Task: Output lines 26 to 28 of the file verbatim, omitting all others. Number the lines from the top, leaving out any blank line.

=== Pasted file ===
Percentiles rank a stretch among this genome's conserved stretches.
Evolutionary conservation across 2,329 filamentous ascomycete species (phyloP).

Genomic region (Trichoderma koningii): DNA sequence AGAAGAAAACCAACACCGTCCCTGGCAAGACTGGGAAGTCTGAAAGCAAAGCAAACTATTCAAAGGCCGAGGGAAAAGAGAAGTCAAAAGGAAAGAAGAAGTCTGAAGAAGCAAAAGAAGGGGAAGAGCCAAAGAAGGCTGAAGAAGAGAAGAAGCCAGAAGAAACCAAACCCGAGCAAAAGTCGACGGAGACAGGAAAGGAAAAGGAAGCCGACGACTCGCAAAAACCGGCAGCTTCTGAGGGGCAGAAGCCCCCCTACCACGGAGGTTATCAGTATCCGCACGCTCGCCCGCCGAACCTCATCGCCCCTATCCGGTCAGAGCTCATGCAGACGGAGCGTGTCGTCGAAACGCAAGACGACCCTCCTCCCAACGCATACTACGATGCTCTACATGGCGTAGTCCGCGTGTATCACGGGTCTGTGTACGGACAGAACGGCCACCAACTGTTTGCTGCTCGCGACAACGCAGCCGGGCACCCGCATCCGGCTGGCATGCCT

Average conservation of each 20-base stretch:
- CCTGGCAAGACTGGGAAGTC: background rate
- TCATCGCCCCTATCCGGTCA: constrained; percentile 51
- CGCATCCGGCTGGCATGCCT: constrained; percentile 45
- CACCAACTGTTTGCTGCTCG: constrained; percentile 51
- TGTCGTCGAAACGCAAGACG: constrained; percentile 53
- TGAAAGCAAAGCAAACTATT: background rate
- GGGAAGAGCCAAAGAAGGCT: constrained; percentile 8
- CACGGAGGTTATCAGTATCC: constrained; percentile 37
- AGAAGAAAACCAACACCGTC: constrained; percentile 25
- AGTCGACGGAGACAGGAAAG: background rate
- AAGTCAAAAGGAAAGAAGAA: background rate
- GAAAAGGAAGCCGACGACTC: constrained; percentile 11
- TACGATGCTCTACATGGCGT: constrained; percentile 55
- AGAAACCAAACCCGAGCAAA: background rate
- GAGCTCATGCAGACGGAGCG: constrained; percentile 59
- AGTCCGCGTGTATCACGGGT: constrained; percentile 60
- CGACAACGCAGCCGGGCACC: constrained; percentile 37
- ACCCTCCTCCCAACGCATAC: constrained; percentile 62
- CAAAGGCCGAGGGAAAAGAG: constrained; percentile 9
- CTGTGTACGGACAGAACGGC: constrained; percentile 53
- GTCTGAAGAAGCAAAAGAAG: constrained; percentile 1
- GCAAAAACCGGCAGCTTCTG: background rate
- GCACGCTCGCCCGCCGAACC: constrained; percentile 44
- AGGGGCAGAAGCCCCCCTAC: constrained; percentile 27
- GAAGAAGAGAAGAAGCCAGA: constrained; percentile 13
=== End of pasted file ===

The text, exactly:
- GCAAAAACCGGCAGCTTCTG: background rate
- GCACGCTCGCCCGCCGAACC: constrained; percentile 44
- AGGGGCAGAAGCCCCCCTAC: constrained; percentile 27